Frank & Oak’s Ethan Song Offers Candid Insights at Startup Grind

Ethan Song doesn’t mince words: he always had a business-to-consumer enterprise in mind. He acknowledges there are great business-to-business enterprises out there, but his passion has always been reaching out to consumers. He doesn’t want to be an intermediary. He wants Frank & Oak to be an integrated platform that delves into all the elements of e-commerce because that is where his passion lies.

It is the sort of candid insights that Startup Grind is good at getting out of entrepreneurs. The one-to-one focus often brings out a lot of useful, and actionable advice from people who are living through the daily startup grind—every day of their lives.

Ethan’s lived through it, and continues to live through it. He maintains that passion is important to thriving amid the daily stress.

He’s also a big fan of having a co-founding team of at least two to survive the grind. This makes sense given that his collaboration with his COO Hicham Ratnani has led to the success Frank & Oak has enjoyed. Ethan makes the point that when you’re on your own, it’s harder to make decisions. Ideally, you have to have somebody who is with you all the time, so that you can bounce ideas, and get support at every step.

The collaboration between Ethan and Hicham has worked so well because they have known each other for a long time, dating back to high school, and their time together as Deloitte consultants. They don’t really often have arguments because both of them understand the long term vision of Frank & Oak. Their skill sets complement each other to help Frank & Oak reach that pinnacle.

It’s hard not to see that when Ethan talks about getting to know your co-founder, and taking a leap of faith for them, he’s advocating for something that has worked for him.

Still, even with all the sales Frank & Oak has garnered, Ethan still doesn’t consider them to be completely successful. He brings up the point that a startup has no end-point: you’re constantly iterating on your way to perfection. And nobody can ever be perfect.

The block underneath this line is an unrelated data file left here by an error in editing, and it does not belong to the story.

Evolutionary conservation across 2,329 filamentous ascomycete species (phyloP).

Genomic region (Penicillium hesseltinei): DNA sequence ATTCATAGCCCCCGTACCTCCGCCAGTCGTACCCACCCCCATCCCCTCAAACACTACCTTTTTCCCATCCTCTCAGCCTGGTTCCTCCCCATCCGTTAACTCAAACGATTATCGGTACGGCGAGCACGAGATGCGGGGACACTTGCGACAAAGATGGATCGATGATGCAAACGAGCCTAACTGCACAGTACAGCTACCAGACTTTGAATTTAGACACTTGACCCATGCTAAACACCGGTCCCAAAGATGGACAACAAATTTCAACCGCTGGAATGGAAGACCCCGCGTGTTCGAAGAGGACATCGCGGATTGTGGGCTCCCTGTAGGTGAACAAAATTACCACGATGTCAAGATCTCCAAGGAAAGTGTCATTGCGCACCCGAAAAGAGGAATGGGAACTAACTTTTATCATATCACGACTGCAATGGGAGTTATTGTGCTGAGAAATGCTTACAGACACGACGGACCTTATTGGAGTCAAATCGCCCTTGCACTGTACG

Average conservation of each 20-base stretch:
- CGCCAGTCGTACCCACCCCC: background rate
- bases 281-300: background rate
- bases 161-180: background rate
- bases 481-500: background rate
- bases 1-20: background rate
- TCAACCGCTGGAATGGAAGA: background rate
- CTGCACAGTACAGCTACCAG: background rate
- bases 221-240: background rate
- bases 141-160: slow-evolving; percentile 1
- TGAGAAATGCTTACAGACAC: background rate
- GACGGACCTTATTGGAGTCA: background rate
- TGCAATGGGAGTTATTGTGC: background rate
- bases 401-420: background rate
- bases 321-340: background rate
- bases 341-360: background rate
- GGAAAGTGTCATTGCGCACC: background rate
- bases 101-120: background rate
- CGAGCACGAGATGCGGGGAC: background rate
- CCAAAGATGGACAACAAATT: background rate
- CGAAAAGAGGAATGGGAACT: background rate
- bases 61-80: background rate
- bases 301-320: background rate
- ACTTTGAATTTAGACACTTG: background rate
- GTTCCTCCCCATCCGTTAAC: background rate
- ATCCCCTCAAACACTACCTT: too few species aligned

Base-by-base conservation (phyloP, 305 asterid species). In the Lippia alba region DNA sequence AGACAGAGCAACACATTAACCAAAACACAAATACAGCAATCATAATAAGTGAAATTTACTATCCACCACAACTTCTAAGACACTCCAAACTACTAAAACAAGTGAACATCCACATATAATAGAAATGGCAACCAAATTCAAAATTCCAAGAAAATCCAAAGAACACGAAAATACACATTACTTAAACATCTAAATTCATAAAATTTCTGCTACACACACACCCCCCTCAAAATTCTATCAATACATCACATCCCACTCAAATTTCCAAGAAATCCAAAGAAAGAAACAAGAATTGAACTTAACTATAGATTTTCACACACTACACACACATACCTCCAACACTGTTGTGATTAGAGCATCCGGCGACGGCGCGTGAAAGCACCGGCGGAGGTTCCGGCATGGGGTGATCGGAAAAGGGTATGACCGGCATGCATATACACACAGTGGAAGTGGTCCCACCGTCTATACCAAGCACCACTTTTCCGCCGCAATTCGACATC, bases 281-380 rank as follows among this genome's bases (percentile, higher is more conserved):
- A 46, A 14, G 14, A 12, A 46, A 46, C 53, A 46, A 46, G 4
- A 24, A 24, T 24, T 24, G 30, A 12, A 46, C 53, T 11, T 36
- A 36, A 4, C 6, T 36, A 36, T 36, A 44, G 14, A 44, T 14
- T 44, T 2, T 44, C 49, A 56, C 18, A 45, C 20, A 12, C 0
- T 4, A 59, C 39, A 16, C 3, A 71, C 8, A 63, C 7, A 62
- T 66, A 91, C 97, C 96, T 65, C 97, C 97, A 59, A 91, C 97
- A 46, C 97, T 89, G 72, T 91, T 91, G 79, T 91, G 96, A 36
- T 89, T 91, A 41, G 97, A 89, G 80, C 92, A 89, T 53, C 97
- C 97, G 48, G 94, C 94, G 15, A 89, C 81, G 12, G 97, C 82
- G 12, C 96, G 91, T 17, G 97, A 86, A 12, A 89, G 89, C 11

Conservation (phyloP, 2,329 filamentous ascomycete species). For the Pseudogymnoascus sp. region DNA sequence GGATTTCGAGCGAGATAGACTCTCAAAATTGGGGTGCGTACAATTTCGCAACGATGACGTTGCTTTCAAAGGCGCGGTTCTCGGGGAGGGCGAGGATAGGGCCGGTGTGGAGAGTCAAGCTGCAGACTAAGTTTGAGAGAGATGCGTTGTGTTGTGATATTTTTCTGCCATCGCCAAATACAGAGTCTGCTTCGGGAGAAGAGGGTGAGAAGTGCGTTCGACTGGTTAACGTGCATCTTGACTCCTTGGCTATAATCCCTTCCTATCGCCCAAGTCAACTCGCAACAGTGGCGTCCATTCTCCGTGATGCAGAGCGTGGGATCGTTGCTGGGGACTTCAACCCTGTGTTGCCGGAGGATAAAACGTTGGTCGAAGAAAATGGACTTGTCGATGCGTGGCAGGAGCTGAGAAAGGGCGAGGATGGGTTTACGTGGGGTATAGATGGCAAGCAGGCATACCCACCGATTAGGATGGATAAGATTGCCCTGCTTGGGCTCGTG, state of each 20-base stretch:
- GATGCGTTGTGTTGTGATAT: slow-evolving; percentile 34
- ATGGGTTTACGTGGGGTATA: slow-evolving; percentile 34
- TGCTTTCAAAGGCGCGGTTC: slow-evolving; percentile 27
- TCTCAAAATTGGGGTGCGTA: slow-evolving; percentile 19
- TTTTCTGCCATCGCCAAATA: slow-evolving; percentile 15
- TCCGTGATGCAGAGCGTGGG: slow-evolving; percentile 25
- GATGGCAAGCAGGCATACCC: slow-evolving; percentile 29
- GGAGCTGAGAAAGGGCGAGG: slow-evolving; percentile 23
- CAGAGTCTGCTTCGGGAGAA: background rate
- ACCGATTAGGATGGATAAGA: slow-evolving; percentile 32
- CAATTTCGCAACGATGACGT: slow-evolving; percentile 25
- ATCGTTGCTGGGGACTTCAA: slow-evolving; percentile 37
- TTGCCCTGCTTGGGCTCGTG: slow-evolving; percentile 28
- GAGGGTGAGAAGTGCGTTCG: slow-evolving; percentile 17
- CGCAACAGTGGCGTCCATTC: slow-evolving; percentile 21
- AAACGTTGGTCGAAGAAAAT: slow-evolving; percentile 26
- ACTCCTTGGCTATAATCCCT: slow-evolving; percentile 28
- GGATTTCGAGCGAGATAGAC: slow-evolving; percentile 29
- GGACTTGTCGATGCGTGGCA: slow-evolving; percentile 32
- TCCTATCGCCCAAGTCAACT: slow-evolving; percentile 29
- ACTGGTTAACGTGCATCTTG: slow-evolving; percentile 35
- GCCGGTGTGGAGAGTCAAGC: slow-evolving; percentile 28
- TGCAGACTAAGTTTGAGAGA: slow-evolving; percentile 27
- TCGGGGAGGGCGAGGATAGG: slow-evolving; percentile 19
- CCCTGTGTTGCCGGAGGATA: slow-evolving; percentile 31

As a quick example, Ethan talks about how the transition to mobile is completely taking e-commerce sites by surprise, and shifting the rules of the game completely: even if you were close to perfect then, it’s unlikely you still are now.

The story Ethan brings the jam-packed room is one of constant change, and improvement.

The narrative Ethan is weaving is a compelling one, but it is important to note how far Frank & Oak has come on that quest. Hicham and Ethan first started Frank & Oak as ModoSuite, a company that focused on producing custom shirts. They received investment, and then decided to pivot entirely, bringing their investors with them: no easy task as they were switching companies on their investors. Eventually, Frank & Oak garnered a massive mailing list, and launched with overwhelming demand. Inventory was a problem: at times, they only had a single rack with a few items holding up what looked to be a massive store-front.

It was the metric of potential sales Frank & Oak was missing out on that finally ensured their investors would be entirely on board with this new venture. Now, Frank & Oak is a pillar of the Montreal startup community.

Ethan ends on one point: his story can be all of ours. He doesn’t think there’s anything special that makes for an “entrepreneur,” some mysterious mix of nature and nurture. All of us have the potential to create something, and iterate on it until it resembles the vision we set out for it.

It is a thought that lingers as people begin to get up to network with one another—perhaps to find their ideal cofounder, and start the next venture that will mark Canada’s startup scene.